Photographs: Anthony Au-Yeung/Getty Images

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Afridi, Ajmal make Pakistan a dangerous side

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On the other hand, Pakistan, who won the tournament in 2009, will be hoping to put up a good show under Mohammed Hafeez’s captaincy.

Shahid Afridi's groin injury is a concern, but the senior-most player is expected to be fit by the time Pakistan kicks-off their campaign against India.

They had a good Asia Cup, where they lost the final to Sri Lanka, but Afridi's back-to-back match-winning efforts against India and Bangladesh must have boosted their confidence.

With a world-class spinner in Saeed Ajmal, an impressive T20 bowler like Sohail Tanveer, talented batsman like Umar Akmal and seasoned all-rounders, such as Hafeez, Afridi and Shoaib Malik, they have all the ingredients of a champion side.


Image: Shahid Afridi
Photographs: Andrew Biraj/Reuters

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Australia eye maiden World T20 title

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The to watch out for is Australia, who are still trying to win their maiden World T20 trophy.

While Mitchell Johnson’s toe injury can be a factor, the Aussies, under George Bailey, have successfully passed the transition phase and are ready to take on the world.

They have one of the world’s best limited-overs' all-rounders in Shane Watson, who will be ably complemented in the top order by the explosive David Warner.

The left-hander can take the game away from the opposition in a flash along with his partner, Aaron Finch, who is equally destructive with the bat.

The presence of the experienced Brad Hodge in the middle-order along with skipper Bailey gives Aussies the necessary muscle.

The absence of Johnson might lead to Mitchell Starc leading the pace attack while chinaman bowler Brad Hogg, at 43, will like to prove that age indeed is just a number.

South Africa are a very good side, with a best pace attack that comprises Dale Steyn, Morne Morkel and a quality all-rounder in Morne's elder brother, Albie.

The batting will be led by a proven match-winner in AB de Villiers, who will have support from Quinton de Kock, Faf du Plessis.

But losing crucial games in ICC tournament with the 'chokers' tag is something AB's boys will like to change for good.


Image: Shane Watson
Photographs: Gareth Copley/Getty Images

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West Indies keen to defend World T20 title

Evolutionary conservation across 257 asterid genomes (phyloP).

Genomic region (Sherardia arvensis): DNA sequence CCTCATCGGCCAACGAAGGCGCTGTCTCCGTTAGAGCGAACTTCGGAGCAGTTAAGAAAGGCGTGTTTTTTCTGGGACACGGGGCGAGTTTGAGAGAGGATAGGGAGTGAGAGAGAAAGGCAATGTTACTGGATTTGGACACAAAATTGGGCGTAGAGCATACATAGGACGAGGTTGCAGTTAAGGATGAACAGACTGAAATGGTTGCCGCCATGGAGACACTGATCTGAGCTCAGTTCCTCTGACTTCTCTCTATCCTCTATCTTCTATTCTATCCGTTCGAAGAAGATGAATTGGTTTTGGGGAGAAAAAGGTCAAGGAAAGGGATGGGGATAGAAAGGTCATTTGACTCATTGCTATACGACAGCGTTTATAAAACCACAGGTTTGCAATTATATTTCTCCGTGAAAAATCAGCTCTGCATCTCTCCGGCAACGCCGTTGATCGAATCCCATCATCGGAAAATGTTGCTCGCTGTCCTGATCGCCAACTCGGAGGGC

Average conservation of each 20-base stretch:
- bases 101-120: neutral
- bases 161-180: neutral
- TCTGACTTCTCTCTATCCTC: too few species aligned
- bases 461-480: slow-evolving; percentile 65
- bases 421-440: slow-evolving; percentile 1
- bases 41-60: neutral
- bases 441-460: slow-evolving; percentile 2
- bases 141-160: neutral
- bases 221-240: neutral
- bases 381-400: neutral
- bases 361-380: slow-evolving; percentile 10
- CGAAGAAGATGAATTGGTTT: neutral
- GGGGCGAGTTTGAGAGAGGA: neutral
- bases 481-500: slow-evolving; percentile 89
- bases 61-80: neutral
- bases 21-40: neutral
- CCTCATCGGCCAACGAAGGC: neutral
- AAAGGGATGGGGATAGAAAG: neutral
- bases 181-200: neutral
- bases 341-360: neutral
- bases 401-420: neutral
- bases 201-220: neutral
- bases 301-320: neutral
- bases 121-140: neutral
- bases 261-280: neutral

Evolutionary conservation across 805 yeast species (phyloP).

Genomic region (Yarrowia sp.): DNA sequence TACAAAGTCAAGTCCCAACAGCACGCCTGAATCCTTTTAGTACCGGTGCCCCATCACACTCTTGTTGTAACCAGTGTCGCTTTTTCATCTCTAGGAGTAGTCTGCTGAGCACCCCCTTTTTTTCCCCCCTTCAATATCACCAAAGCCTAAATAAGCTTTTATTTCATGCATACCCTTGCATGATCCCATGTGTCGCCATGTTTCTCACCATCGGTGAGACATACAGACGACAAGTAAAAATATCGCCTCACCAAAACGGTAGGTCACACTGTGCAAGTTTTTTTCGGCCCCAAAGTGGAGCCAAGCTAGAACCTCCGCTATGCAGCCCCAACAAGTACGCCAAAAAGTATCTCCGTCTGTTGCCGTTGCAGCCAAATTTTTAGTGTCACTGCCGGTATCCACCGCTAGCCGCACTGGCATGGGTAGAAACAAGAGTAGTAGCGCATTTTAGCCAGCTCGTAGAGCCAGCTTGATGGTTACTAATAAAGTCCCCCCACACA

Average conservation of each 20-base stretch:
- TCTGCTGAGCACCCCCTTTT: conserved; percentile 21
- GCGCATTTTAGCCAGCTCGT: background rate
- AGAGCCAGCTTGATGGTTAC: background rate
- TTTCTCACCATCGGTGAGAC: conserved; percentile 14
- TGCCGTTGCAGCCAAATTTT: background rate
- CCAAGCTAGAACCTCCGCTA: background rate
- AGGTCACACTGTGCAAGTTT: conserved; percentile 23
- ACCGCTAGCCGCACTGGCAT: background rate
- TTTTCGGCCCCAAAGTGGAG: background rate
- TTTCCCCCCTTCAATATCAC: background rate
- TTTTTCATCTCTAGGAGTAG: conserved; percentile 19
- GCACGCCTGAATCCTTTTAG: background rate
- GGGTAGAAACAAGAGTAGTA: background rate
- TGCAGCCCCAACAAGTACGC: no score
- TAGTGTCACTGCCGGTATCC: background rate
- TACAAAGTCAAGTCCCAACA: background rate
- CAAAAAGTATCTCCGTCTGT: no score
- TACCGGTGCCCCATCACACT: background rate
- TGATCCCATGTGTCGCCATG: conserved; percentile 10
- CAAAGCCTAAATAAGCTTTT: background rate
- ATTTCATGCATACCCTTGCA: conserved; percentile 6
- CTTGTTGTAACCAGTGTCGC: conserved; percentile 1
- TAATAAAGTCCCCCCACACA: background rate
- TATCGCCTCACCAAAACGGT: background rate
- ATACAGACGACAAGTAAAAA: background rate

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Darren Sammy wouldn’t mind an encore after the West Indies stunned the world beating Sri Lanka in their own den in the last edition of the tournament.

It required an inspirational innings from Marlon Samuels to win that final, but their biggest match-winner will certainly be Chris Gayle.

While the two Dwaynes -- opener Smith and all-rounder Bravo -- will lend solidity to the side, Sunil Narine's variations on the slowish tracks will certainly keep the West Indies in the hunt.

New Zealand are one side that any team would ignore at their own peril.

Brendon McCullum’s T20 skills are well-known and with Anderson emerging a lethal all-round weapon, the 'Black Caps' would like to fancy themselves being a bit more than a dark horse.

Ross Taylor, all-rounder Jimmy Neesham and Martin Guptill are capable enough to trouble any team on a given day while Kane Williamson's calm and collective approach will bring in method to the madness of Anderson and McCullum.

Sri Lanka's Asia Cup victory makes them a force to reckon with, but it will be interesting to find out how young Dinesh Chandimal leads a side that has four Sri Lankan captains in current ODI leader Angelo Mathews, veterans Kumar Sangakkara, Tillakaratne Dilshan and Mahela Jayawardene, who led the side to the title round in the last edition.

This brings us to England, the champions of the 2010 edition.

Having won a T20 match against the West Indies recently will keep Stuart Broad and his boys in good frame of mind.

All-rounders Luke Wright and Ravi Bopara and the hard-hitting Eoin Morgan will be critical in England’s pursuit for glory.


Image: Chris Gayle (centre) celebrates with his team mates after winning the World T20 title in October 2012
Photographs: Gareth Copley/Getty Images